Retail Buyouts: No More Bargains?

In the race to follow Ed Lampert's success with Kmart and Sears, LBO firms may be heading instead into quagmires of debt and poor returns

By Robert Berner

A shopping spree is under way in an industry that used to hold little appeal for acquirers: retailing. In the past six months, buyers have snapped up Sears (S ), May Department Stores (MAY ), Mervyn's, and Toys 'R' Us (TOY ), and on Apr. 8 regional discounter ShopKo Stores (SKO ) became the latest to go into the shopping cart. Luxury marketer Neiman Marcus Group (NMG.A ) has put itself on the block, while takeover speculation is powering the stocks of many other retailers, from J.C. Penney (JCP ) to the owner of Saks Fifth Avenue. (SKS ).

"In 33 years in this business, I've never seen so much activity," says Gilbert W. Harrison, chief executive of Financo, a New York City investment bank involved in the Mervyn's and Toys deals.

While Federated Department Stores (FD ) is buying a rival in May, most of the other deals are fueled by leveraged-buyout (LBO) funds looking to repeat the success of investor Edward Lampert. He piled up huge gains acquiring Kmart (KMRT ) and Sears.


  Yet as debt levels rise to finance soaring acquisition prices, dealmakers following in Lampert's footsteps could face buyer's remorse. If hefty assumptions about sales and earnings growth, or the underlying value of the acquired retailers' real estate values, prove overly optimistic, returns could total far less than what many are counting on. "More of the deals than not will fail," predicts Peter Siris, a New York City investment manager and former Wall Street retailing analyst.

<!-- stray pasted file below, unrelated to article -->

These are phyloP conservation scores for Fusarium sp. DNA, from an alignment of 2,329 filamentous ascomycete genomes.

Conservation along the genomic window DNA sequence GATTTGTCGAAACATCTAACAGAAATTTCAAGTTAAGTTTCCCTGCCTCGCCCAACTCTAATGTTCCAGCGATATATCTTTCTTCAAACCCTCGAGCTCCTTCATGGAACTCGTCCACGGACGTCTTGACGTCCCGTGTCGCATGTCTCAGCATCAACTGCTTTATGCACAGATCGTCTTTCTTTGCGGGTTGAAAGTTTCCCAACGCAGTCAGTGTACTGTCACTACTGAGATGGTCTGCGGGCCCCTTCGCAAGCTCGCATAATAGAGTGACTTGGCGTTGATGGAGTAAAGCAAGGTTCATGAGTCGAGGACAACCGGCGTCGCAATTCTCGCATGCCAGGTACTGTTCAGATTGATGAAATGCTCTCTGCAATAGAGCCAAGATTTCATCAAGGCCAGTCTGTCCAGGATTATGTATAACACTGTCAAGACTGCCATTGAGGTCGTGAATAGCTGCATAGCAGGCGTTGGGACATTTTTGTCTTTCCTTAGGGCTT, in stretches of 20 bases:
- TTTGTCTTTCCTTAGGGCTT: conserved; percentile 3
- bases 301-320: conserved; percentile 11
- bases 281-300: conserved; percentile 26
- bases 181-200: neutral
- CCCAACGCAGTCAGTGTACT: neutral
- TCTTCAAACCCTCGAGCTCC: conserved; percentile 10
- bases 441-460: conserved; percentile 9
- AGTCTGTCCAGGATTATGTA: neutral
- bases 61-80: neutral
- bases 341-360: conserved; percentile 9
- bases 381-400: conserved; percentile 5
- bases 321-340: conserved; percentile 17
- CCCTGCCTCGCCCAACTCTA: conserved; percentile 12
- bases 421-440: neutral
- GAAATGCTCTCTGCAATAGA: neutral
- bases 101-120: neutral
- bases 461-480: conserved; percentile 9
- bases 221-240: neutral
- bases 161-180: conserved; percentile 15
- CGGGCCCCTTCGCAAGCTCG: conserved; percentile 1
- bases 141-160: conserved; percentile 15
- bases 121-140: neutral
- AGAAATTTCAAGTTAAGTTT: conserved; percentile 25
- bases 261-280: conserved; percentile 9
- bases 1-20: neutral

Buyout firms had shied from retailers since the early 1990s, when a wave of LBOs ended in bankruptcies. But now, flush with more than $100 billion in cash to invest, such funds are scrambling to find fresh ways to earn high yields.

Lampert is the model. His private investment fund took control of Kmart by buying its debt at bargain prices in bankruptcy protection, before taking the discounter public in 2003. Then he turned Kmart into a cash machine, in part by selling some of its real estate at lofty premiums. Next, he used Kmart's cash and soaring share price to buy Sears for $11 billion. Stock in the combined company, Sears Holdings, now trades at $147, a 900% increase from Kmart's offering price.


  But Lampert's followers are hardly buying at rock-bottom prices. As more funds eye retailers and takeover speculation mounts, stock prices of potential targets are rising, in some cases well beyond the retailer's fundamental value. In the last six months alone, department-store share prices have risen by 34%, according to an index of major names by Capital IQ. That's well beyond the 4% gain by the benchmark S&P 500-stock index.

Some buyers are paying well above historic multiples. In March, the buyers of Toys 'R' Us, a group made up of private-equity funds Kohlberg Kravis Roberts Group and Bain Capital and real estate investment trust Vornado Realty Trust (VNO ), spent $6.6 billion, or 12.2 times Toys' previous year's cash flow. Retail buyers have historically spent six to eight times cash flow, investment bankers say. Neiman, whose share price has risen 41% in the last six months, is expected to fetch a similar multiple.